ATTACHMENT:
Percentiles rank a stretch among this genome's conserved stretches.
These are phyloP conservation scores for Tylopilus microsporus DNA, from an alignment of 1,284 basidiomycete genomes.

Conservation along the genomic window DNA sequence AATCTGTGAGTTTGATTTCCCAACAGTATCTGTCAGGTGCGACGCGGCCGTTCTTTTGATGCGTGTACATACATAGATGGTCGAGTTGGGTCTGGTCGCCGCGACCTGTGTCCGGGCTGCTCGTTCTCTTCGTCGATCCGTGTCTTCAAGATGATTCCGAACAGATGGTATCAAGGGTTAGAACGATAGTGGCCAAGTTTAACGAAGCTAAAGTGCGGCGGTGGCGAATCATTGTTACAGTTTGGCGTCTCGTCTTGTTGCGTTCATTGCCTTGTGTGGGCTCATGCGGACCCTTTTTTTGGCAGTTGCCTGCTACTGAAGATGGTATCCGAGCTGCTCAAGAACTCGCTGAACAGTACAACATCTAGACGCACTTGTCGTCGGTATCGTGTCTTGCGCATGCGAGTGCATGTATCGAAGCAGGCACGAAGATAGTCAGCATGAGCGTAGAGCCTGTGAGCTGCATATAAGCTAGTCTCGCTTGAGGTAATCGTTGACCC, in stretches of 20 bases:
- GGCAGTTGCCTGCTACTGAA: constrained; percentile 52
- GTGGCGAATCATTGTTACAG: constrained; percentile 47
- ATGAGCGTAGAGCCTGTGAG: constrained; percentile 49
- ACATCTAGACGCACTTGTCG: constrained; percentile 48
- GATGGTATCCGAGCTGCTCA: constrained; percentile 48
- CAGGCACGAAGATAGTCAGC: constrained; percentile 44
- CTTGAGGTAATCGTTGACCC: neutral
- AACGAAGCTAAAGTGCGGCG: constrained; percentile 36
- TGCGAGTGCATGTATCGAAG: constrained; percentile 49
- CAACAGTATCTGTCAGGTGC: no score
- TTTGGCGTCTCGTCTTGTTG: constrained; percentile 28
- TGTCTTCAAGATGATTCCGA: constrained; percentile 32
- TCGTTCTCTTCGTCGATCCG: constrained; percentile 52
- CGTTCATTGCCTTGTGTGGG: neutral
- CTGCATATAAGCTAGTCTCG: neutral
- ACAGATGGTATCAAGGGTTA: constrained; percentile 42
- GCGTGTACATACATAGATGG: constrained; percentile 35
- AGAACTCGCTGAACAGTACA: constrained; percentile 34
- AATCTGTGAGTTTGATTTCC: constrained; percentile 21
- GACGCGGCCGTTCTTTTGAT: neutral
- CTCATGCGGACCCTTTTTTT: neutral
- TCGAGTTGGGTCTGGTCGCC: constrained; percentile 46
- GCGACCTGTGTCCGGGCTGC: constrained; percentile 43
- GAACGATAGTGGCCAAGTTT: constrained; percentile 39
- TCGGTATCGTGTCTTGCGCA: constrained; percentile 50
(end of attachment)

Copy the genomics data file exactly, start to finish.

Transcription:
Percentiles rank a stretch among this genome's conserved stretches.
These are phyloP conservation scores for Tylopilus microsporus DNA, from an alignment of 1,284 basidiomycete genomes.

Conservation along the genomic window DNA sequence AATCTGTGAGTTTGATTTCCCAACAGTATCTGTCAGGTGCGACGCGGCCGTTCTTTTGATGCGTGTACATACATAGATGGTCGAGTTGGGTCTGGTCGCCGCGACCTGTGTCCGGGCTGCTCGTTCTCTTCGTCGATCCGTGTCTTCAAGATGATTCCGAACAGATGGTATCAAGGGTTAGAACGATAGTGGCCAAGTTTAACGAAGCTAAAGTGCGGCGGTGGCGAATCATTGTTACAGTTTGGCGTCTCGTCTTGTTGCGTTCATTGCCTTGTGTGGGCTCATGCGGACCCTTTTTTTGGCAGTTGCCTGCTACTGAAGATGGTATCCGAGCTGCTCAAGAACTCGCTGAACAGTACAACATCTAGACGCACTTGTCGTCGGTATCGTGTCTTGCGCATGCGAGTGCATGTATCGAAGCAGGCACGAAGATAGTCAGCATGAGCGTAGAGCCTGTGAGCTGCATATAAGCTAGTCTCGCTTGAGGTAATCGTTGACCC, in stretches of 20 bases:
- GGCAGTTGCCTGCTACTGAA: constrained; percentile 52
- GTGGCGAATCATTGTTACAG: constrained; percentile 47
- ATGAGCGTAGAGCCTGTGAG: constrained; percentile 49
- ACATCTAGACGCACTTGTCG: constrained; percentile 48
- GATGGTATCCGAGCTGCTCA: constrained; percentile 48
- CAGGCACGAAGATAGTCAGC: constrained; percentile 44
- CTTGAGGTAATCGTTGACCC: neutral
- AACGAAGCTAAAGTGCGGCG: constrained; percentile 36
- TGCGAGTGCATGTATCGAAG: constrained; percentile 49
- CAACAGTATCTGTCAGGTGC: no score
- TTTGGCGTCTCGTCTTGTTG: constrained; percentile 28
- TGTCTTCAAGATGATTCCGA: constrained; percentile 32
- TCGTTCTCTTCGTCGATCCG: constrained; percentile 52
- CGTTCATTGCCTTGTGTGGG: neutral
- CTGCATATAAGCTAGTCTCG: neutral
- ACAGATGGTATCAAGGGTTA: constrained; percentile 42
- GCGTGTACATACATAGATGG: constrained; percentile 35
- AGAACTCGCTGAACAGTACA: constrained; percentile 34
- AATCTGTGAGTTTGATTTCC: constrained; percentile 21
- GACGCGGCCGTTCTTTTGAT: neutral
- CTCATGCGGACCCTTTTTTT: neutral
- TCGAGTTGGGTCTGGTCGCC: constrained; percentile 46
- GCGACCTGTGTCCGGGCTGC: constrained; percentile 43
- GAACGATAGTGGCCAAGTTT: constrained; percentile 39
- TCGGTATCGTGTCTTGCGCA: constrained; percentile 50